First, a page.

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CakePHP Filter Plugin advanced usage

Posted in CakePHP on 21.04.2011.

A lot of people have been asking for an article on "advanced usage" of the Filter plugin for CakePHP, so here it is (finally, eh?).

Introduction

In the first article about the Filter plugin, I've explained how to use the filter in a quick and easy way. For most people, that kind of usage should be enough. So, before you read this article, go read that one. Go on, I'm going to wait here.

Now, what's important to understand is that the filter plugin is messing up your query in order to filter data. By messing up, I mean modifying it a lot, depending on your filtering conditions. This means it won't be perfect always. For example, there is currently no "fast" way to filter data of ModelA by ModelC if ModelA hasMany ModelB hasMany ModelC. In order to do these somewhat more complex things, you need to use the filter callbacks.

Filter callbacks are simple in nature, yet they allow you to do all kinds of crazy stuff. They allow you to check the current filtering data and options, and to determine whether filtering is to be performed at all. Additionally, after all the filter conditions have been applied to a query, you get to inspect it and modify everything.

There are two callbacks, beforeDataFilter() and afterDataFilter().

beforeDataFilter callback

beforeDataFilter callback is called before anything is done to the query. You use the beforeDataFilter in the following way:

class YourModel extends AppModel
{
    function beforeDataFilter($query, $options)
    {
    }
}

Where $query parameter contains the current CakePHP query options (unmodified by filter plugin!) and the $options is an array of 'values' and 'settings' for the current query. 'values' contains the submitted values from the filter form, while 'settings' contains the plugin settings (didn't see that coming, did you?) which will be used to determine what needs to be filtered and how.

If beforeDataFilter returns false, the filtering will be aborted, and the $query will be executed as is. This enables you, for example, to check for some special condition in the values array, when the data should not be filtered.

afterDataFilter callback

This callback is only slightly more complicated. It has the same signature:

class YourModel extends AppModel
{
    function afterDataFilter($query, $options)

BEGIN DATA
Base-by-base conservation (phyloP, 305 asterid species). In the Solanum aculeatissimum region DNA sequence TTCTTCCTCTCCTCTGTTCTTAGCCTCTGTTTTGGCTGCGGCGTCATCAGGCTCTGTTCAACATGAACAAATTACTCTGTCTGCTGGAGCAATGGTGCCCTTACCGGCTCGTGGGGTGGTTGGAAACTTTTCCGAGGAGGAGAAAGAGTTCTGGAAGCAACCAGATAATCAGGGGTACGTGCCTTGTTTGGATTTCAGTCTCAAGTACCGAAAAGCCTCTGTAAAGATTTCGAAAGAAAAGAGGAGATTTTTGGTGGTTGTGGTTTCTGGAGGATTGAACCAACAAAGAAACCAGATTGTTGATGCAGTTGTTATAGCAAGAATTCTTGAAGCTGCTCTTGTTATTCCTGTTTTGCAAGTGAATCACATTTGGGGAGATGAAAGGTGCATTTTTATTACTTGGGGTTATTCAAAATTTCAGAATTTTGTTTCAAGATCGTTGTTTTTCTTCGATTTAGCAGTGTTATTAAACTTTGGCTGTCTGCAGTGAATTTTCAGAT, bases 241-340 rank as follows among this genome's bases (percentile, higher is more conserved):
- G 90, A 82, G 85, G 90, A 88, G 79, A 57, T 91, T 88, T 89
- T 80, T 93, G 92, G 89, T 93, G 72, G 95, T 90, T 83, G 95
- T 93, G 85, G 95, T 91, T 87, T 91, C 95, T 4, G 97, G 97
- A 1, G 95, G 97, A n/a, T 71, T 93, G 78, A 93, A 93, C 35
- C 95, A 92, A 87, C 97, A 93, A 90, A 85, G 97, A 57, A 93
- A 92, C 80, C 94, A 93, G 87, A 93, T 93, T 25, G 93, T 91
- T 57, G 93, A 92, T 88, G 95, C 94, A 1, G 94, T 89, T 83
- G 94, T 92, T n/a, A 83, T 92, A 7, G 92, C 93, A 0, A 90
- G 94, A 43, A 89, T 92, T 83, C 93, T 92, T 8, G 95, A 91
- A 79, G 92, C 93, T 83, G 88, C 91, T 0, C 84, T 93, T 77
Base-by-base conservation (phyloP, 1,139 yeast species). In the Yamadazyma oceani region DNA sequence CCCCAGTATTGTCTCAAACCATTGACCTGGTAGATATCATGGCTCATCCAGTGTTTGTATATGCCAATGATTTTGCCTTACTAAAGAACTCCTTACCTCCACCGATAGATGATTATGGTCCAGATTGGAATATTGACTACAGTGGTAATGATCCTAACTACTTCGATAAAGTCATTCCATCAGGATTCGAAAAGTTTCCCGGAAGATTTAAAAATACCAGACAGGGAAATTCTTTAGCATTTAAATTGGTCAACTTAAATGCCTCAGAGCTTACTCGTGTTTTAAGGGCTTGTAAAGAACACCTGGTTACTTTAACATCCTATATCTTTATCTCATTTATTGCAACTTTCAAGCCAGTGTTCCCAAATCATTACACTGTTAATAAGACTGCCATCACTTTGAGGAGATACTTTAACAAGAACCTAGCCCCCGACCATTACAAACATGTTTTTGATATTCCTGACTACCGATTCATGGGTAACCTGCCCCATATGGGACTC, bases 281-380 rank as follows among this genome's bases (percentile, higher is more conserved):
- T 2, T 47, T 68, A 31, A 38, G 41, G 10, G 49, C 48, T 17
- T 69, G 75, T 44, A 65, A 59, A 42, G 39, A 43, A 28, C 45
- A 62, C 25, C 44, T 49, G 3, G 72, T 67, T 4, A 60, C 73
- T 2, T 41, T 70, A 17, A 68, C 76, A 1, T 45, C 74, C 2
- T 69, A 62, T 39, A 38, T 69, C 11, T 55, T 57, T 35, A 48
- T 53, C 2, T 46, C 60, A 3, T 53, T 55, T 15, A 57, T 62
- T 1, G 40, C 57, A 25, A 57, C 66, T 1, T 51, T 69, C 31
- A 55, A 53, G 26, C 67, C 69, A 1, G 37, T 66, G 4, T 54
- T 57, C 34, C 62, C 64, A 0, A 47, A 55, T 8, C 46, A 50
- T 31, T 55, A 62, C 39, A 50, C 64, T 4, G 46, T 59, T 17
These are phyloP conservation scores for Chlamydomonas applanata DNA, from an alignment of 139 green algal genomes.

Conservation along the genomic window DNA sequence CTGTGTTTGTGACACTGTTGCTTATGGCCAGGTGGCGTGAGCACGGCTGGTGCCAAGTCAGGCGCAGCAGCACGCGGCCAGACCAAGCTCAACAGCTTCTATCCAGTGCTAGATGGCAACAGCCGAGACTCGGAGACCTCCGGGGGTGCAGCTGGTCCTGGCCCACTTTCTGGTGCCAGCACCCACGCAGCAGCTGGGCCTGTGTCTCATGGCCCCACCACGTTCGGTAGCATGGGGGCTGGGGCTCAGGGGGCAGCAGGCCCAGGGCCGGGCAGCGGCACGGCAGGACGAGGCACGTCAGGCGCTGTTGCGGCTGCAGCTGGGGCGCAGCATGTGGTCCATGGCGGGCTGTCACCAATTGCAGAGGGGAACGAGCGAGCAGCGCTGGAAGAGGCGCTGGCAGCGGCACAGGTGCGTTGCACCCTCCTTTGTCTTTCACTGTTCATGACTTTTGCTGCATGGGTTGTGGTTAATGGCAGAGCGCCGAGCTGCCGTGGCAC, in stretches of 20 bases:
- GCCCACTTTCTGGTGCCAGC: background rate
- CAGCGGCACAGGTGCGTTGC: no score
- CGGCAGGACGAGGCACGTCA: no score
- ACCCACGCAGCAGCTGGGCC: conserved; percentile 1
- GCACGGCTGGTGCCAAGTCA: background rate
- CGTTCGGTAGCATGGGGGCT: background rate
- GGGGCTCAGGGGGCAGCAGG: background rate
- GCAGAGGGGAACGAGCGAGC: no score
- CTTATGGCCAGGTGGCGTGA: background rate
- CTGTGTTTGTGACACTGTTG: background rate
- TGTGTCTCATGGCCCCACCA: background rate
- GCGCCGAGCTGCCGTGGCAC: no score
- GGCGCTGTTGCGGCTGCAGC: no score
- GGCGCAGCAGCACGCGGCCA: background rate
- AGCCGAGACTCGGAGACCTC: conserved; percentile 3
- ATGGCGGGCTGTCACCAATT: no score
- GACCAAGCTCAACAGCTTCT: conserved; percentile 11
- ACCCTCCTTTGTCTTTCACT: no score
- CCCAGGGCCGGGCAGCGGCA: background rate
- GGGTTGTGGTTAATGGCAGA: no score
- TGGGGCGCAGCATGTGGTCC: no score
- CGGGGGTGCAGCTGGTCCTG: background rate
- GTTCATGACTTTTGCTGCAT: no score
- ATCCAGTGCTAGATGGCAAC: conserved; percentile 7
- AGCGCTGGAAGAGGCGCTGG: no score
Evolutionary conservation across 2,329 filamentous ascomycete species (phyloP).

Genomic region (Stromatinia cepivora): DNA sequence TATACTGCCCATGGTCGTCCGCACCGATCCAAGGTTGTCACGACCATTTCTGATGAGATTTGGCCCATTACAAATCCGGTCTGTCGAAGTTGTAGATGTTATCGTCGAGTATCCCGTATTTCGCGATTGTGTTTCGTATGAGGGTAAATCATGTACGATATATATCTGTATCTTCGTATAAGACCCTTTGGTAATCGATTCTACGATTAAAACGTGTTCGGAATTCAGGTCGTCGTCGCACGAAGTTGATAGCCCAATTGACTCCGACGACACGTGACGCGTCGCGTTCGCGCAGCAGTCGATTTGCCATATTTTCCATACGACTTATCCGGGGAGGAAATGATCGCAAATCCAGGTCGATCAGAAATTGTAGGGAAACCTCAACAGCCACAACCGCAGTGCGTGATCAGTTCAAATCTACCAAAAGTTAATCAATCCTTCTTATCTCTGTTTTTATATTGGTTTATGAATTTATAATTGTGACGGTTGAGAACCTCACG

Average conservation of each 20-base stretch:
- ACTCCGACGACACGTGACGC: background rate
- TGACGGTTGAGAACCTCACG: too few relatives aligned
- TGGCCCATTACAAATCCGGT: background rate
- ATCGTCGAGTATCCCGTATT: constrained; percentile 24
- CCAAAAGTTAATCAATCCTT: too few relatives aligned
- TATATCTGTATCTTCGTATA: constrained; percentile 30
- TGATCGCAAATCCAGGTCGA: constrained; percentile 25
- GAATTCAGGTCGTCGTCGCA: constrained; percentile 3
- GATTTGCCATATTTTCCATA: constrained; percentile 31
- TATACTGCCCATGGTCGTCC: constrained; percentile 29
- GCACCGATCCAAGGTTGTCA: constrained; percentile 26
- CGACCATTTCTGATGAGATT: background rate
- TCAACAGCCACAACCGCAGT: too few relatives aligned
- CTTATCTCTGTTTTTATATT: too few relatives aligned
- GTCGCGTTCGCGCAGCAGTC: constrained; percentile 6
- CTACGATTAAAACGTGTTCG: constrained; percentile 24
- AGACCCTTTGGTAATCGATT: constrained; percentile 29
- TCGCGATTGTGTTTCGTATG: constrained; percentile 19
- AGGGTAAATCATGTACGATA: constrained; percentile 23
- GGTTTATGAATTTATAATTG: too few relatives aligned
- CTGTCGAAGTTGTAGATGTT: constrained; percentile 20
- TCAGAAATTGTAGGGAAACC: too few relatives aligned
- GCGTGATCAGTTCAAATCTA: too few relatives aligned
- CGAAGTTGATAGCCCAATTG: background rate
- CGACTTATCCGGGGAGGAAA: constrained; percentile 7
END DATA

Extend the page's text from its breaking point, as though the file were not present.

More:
{
    }
}

Both parameters are the same as for beforeDataFilter. There are two differences:

  1. The $query has already been modified by the filter plugin. If you print it with debug($query) you can see this for yourself.
  2. If you return an array from this callback, the plugin will assume it is a modified $query, and it will try to execute that.

The $query variable is of course the CakePHP query definition, not the raw SQL. You may see something like this for example:

Array
(
    [conditions] => 
    [fields] => 
    [joins] => Array
        (
        )

    [limit] => 
    [offset] => 
    [order] => Array
        (
            [0] => 
        )

    [page] => 1
    [group] => 
    [callbacks] => 1
)

Example

So, how would you modify this query to solve the problem from the start of this article, filtering ModelA with values from ModelC? Simple, add a filter with a field which doesn't exist! Let's take the following database structure:

FilteredRows hasMany RelatedRows hasMany OtherRows

To filter by related rows, you simply add something like this in the filter configuration:

class FilteredRowsController extends AppController
{
    var $components = array('Filter.Filter');

    var $filters = array
        (
            'index' => array
            (
                'FilteredRow' => array
                (
                    'RelatedRow.value'
                )
            )
        );
)

But what about filtering with other rows?

var $filters = array
    (
        'index' => array
        (
            'FilteredRow' => array
            (
                'OtherRow.value'
            )
        )
    );

Hm, well, that doesn't work, does it? So what do we do? Simply, create a filter with a field which doesn't exist. For example:

var $filters = array
    (
        'index' => array
        (